Research shows cost of buying a home rocketed by 130 per cent over two generations

It’s proving much harder for Generation X to buy a home than their older relatives – and the outlook is grimmer for younger Australians.

The lifetime cost of buying a home rocketed by 130 per cent over two generations, an analysis has found.

According to a new report by inequality-focused think tank Per Capita released on Thursday, there has been a significant increase in the lifetime expenditure on the median mortgage over three decades and a consequent reduction in the spending capacity of average Australian households.

The analysis compared home prices, mortgage interest rates and wage changes to see what proportion of a median income would go to covering the cost of the median mortgage for different generations.

For a family in the Silent Generation – defined as being born between roughly 1925 and 1945 – buying a home in 1970 required an average repayment cost over the course of the mortgage representing 11.2 per cent of their gross income.

For a Baby Boomer family buying a home in 1985, that figure had risen to 19.5 per cent.

And for a Generation X family who bought in 2000 and have about nine years left to go on their mortgage, Per Capita estimates they will spend 25.5 per cent of their gross income just servicing mortgage debt.

For them, low wage and inflation growth means that their debt declines much more slowly in real terms than for previous generations, Per Capita says.

“We estimate the Gen X family is paying $1425 per month on their mortgage in 2021,” report author Matt Lloyd-Cape said.

“If they were on the same repayment trajectory as the Boomer family, their monthly bill would be $910, while if they were on the Silent Generation trajectory it would be just $440 a month.”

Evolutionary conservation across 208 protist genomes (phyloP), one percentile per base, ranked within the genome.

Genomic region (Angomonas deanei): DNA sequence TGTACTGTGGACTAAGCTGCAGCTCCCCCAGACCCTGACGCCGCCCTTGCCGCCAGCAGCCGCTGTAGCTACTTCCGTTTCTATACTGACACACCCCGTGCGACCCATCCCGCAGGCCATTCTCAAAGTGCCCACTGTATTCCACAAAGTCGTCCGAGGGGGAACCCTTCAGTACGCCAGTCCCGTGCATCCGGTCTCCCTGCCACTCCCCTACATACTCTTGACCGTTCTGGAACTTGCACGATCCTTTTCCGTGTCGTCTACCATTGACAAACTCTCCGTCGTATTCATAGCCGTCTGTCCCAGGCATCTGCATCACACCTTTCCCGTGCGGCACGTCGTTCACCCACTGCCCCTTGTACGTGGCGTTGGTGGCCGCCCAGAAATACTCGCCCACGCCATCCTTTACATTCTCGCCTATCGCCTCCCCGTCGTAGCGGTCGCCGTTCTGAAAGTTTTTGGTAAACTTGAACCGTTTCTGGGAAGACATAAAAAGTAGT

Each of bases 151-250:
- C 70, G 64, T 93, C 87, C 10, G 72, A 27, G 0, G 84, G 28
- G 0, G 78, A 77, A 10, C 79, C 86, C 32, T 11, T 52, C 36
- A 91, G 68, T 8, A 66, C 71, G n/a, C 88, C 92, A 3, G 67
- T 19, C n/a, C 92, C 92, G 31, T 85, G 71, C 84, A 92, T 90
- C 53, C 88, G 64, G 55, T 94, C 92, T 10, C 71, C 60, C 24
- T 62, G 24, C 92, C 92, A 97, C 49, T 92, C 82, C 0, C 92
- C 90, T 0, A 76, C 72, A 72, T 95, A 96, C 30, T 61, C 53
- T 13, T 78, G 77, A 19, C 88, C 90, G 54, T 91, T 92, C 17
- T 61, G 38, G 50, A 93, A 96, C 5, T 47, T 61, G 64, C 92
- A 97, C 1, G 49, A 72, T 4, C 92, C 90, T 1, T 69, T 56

The much higher cost of securing a home puts a significant constraint on household consumption, which accounts for more than half of Australia’s economic activity, he points out.

The research argues that the Consumer Price Index, by treating a home purchase as an asset investment rather than as a daily expense, fails to adequately account for the cost of living increase for mortgagee households over the past 50 years.

“Given that Australia’s social welfare model is predicated on mass home ownership, factoring the total cost of a home purchase must be incorporated into cost of living measures,” Mr Lloyd-Cape said.

“We hope that this paper will contribute to a renewed focus on how low inflation and wage growth are contributing to intergenerational inequality, in this instance through the housing market.”

And it’s tough out there for renters, too.

Recent CoreLogic analysis suggests servicing a mortgage is cheaper than paying rent on 36.3 per cent of Australian properties – up from the pre-COVID proportion of 33.9 per cent reported in February last year.

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